The death on Wednesday of Zimbabwean Foreign Minister Sibusiso Moyo because of Covid-19 complications came as the country is in the throes of the second wave of the virus. Moyo’s signature policy, which was to normalise relations with Western countries, remains as unfinished business.
A former army general, Moyo was thrust onto the international spotlight in November 2017 when he announced the ouster of then-president Robert Mugabe in a military-backed operation on national television.
He becomes the third Zimbabwean minister to die of Covid-19 since the first case was reported in the country in March last year. Agriculture Minister Perrance Shiri died in July last year, followed by Manicaland Provincial Minister Ellen Gwaradzimba last week.
By Tuesday this week, Zimbabwe had recorded more than 28 000 cases and 825 deaths.
By 20 December, Zimbabwe had recorded 320 deaths, meaning more deaths have been recorded in the past month — coinciding with the festive season — than in the previous nine months since the first Covid-19 case was recorded.
Moyo died four years after his appointment by Mugabe’s successor, President Emmerson Mnangagwa, to the foreign affairs portfolio. The European Union’s ambassador to Zimbabwe, Timo Olkkonen, tweeted that Zimbabwe had lost a “great foreign affairs minister” and a “great interlocutor”.
“While we had a fair share of differences of views and opinions, I always valued our frank, open and good-humored exchanges. We could always tackle even difficult issues head on. I will miss those exchanges,” tweeted Olkkonen. “I was very touched last year when he sent a personal letter of condolences when my own father passed away.”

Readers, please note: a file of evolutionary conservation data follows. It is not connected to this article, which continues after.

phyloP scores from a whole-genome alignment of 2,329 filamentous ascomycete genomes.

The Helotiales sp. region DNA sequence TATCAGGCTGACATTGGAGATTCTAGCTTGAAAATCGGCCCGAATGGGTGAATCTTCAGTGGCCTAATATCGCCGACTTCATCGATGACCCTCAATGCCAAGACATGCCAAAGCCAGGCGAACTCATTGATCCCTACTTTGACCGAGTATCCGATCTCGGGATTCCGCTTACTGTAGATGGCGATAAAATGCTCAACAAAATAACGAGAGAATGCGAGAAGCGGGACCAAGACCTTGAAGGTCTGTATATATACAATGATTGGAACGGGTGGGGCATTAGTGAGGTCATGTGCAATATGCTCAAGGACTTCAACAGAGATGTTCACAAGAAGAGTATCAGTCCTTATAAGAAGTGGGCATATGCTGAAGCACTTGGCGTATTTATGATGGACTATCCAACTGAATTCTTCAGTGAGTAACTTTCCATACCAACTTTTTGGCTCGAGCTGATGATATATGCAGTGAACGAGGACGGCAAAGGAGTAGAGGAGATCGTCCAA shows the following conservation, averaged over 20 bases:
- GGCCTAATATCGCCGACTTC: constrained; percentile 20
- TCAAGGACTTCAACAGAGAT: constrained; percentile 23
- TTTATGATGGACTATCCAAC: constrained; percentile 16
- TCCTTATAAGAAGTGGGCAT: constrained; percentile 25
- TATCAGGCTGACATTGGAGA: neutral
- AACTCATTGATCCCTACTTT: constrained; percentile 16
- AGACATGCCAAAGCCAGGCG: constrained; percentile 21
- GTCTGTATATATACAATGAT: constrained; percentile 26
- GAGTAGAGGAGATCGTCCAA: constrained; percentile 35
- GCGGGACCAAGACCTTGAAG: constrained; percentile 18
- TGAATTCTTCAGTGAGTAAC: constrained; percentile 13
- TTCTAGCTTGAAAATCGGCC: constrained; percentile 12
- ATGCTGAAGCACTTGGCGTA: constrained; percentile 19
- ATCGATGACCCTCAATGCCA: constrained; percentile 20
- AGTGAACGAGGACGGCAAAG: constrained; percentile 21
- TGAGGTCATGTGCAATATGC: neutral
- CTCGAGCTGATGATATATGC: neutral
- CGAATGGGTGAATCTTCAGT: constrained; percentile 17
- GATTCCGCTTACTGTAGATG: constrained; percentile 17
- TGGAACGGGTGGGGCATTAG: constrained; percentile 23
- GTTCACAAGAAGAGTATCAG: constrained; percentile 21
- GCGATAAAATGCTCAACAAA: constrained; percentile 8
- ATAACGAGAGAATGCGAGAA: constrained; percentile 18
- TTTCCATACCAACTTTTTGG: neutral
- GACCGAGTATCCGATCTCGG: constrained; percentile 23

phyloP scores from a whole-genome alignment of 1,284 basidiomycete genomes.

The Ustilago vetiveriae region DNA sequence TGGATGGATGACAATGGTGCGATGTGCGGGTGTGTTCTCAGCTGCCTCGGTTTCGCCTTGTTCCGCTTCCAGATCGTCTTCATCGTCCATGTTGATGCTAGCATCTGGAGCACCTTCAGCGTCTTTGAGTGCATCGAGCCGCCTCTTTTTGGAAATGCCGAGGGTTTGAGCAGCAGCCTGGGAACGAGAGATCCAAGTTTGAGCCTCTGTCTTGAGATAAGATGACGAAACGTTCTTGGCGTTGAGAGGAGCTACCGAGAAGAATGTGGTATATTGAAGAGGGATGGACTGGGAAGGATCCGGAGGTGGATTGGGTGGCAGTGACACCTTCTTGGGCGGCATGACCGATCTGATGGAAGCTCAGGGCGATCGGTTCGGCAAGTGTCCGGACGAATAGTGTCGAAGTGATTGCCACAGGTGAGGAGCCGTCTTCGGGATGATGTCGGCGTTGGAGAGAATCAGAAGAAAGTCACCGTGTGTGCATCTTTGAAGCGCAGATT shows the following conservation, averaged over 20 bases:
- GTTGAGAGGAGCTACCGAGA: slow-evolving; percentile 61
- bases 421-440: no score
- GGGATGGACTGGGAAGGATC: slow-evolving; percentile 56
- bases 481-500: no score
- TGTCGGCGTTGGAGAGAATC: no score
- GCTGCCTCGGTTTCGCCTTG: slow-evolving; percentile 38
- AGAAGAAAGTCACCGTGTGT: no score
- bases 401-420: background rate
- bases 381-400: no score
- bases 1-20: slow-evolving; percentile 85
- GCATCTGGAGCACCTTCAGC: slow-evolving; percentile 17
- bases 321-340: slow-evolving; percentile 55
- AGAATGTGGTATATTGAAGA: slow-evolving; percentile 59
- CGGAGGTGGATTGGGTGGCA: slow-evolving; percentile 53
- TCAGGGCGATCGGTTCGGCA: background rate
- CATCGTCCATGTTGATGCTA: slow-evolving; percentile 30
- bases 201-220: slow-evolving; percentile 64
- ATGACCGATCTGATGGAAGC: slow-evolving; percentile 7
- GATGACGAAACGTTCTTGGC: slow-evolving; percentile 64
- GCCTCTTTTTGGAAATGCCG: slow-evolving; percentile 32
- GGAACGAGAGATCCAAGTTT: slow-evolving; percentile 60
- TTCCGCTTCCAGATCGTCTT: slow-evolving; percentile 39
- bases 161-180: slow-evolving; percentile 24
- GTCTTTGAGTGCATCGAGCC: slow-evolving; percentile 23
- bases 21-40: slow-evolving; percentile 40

In his condolence message, Mnangagwa said that the government had “relied on him” to repair frosty relations with the West. Moyo was in line to one day succeed the president.
“SB [Moyo] was viewed by some as a potential successor to ED [Mnangagwa], considering his education, military background and liberation war credentials,” said political analyst Ricky Mukonza. “His prominent role in the demise of the Mugabe regime and the ushering [in] of the ED one was there for all to see. This put him in good stead in as far as Zanu-PF and national politics is concerned. His occupation of a key and elitist portfolio of foreign affairs was an added advantage. His relatively young age also was another factor,” said Mukonza.
Sibusiso “SB” Moyo was born in 1960 in Zimbabwe’s Midlands province. He abandoned school in 1977 while in form three to join the liberation struggle.
After independence in 1980 he went into the army and also pursued his education. He earned a PhD in international relations, a master’s in business administration and a master’s in international relations.
In the early 1990s, he commanded a unit of Zimbabwean soldiers deployed to Mozambique during that country’s civil war. He was also involved in Zimbabwe’s war campaign in the Democratic Republic of the Congo, where he said he helped to persuade a young Joseph Kabila to take power after the death of his father, president Laurent Kabila.
On the same day that Moyo died, Fadzayi Mahere, the spokesperson of the opposition Movement for Democratic Change (MDC) Alliance, said she had tested positive for Covid-19 after coming out of remand prison. She is awaiting trial on charges of allegedly spreading false information through a Twitter post.
The MDC says its officials are facing political persecution and risk contracting Covid-19 while in prison.
The virus is also ravaging Zimbabwe’s neighbours. Last week, Malawian President Lazarus Chakwera decreed three days of national mourning after two members of his cabinet — local government minister Lingson Belekenyama and transport minister Muhammad Sidik Mia — succumbed to Covid-19 on the same day.